Director: Ben Drew (Plan B)
Starring: Riz Ahmed, Natalie Press, Mem Ferda, Danielle Brent
Running Time: 121 minutes
Release Date: June 8th
Although making his debut as a feature director, Ben Drew (aka Plan B) has brought something fascinating and fearful to the screen. Ill Manors drives home the relentless ‘reality’ of what it truly means to live as part of the all too often glamorised urban gang culture. The film wraps its swirling, episodic narrative around Aaron (Riz Ahmed – Four Lions) as he tackles the tedium of drug dealing with his rough companion Ed (Ed Skrein, delivering a somewhat confused Tom Hardy impersonation). Simultaneously, Aaron’s sleazy supplier Kirby moves from being humiliated by his former apprentice to assaulting and stripping petty estate dealer Marcel, who in turn exports his vengeance onto teenage gang initiate Jake. Between the misplaced masculinity is the abused and crack-addled prostitute Michelle, adrift between addiction and salvation.
The thematic enormity of Ill Manors rides on the back of the brief, but burning, dystopian image of the London riots. It crashes through non-linear, episodic narrative arcs that weave together a humiliating and lonely image of what it is to be caught in this vortex of crime, alienation, addiction, faux-loyalty and violence. With a not too subtle nod to Pulp Fiction’s multi-linear style, Drew hangs a mood around his protagonist Aaron similar to that of Scorsese’s Travis Bickle – a lone individual who is tortured by a sense of personal morality in the face of collective immorality. Riz Ahmed portrays an anti-hero silenced by his cultural context, though his performance is so subtle that it may be misconstrued as one of confused despair.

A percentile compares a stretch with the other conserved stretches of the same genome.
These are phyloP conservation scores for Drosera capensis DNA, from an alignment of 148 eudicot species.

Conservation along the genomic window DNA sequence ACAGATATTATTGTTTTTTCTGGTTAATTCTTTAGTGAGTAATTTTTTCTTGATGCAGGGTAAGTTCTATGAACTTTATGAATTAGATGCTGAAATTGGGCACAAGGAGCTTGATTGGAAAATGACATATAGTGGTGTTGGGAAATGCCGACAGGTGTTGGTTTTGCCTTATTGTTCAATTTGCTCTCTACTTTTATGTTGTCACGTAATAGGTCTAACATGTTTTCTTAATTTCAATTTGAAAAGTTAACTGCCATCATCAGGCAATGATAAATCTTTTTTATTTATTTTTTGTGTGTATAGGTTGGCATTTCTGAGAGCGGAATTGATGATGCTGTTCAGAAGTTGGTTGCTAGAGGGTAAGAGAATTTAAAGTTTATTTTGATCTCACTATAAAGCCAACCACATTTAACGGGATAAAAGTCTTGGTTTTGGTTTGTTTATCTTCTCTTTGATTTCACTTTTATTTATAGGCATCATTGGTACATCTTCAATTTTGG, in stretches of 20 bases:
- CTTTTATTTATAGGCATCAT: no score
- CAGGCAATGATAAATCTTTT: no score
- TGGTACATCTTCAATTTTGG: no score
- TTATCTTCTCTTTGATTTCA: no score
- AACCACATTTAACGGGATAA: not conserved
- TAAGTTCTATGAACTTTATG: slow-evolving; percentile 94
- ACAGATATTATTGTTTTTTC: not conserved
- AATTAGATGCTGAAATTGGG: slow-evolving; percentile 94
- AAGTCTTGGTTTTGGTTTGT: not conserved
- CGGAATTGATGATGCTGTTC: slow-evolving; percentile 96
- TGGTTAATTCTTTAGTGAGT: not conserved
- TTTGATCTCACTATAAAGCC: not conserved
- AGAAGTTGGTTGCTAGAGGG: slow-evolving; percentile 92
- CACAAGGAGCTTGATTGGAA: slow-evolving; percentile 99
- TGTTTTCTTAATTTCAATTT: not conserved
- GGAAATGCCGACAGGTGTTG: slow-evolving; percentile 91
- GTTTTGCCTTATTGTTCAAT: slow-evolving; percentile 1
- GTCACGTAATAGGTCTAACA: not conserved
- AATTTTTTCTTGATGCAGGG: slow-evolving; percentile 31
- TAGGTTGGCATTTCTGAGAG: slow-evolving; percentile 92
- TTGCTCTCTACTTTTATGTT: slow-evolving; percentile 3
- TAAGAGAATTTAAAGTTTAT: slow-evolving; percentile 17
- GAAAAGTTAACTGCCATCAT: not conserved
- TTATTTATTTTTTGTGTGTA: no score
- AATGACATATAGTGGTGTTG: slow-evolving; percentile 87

Certainly, there is almost no escape for the audience from the relentless ferocity of this film’s antagonistic style. The cinematography blends fast cuts and contemplative panning with a fresh injection of social-media inspired camera work. A particularly poignant example being a scene wherein Jake beats up his friend for £20 of weed, captured in a juxtaposition of furious break-aways and amateur camera-phone pixelations. However, after 90 minutes of such thematic and visceral intensity, there is a feeling that this entire culture is circling the drain.
There have been far too many predecessors to this film that have only offered a glimpse of an ethical or moral landscape inside their final 15 minutes. The result tends to glorify the misgivings of the gruesome anti-heroes contained therein. Ben Drew’s Ill Manors contains a self-perpetuating tone of crushing realism that allows for a continual sense of morality within the viewer. Instead of glorifying the cruel aspects of gang culture through cheesy montage, the film uses this technique to fill in characteristic blanks with motivation and somewhat overly-didactic lyrics. While magnetic and brilliant, Ill Manors leaves the screen with unintentional ambiguity. There are no solutions to this narrative of overt-pride and hidden anxiety. There is, however, a lot to be said about the burgeoning talent of Ben Drew.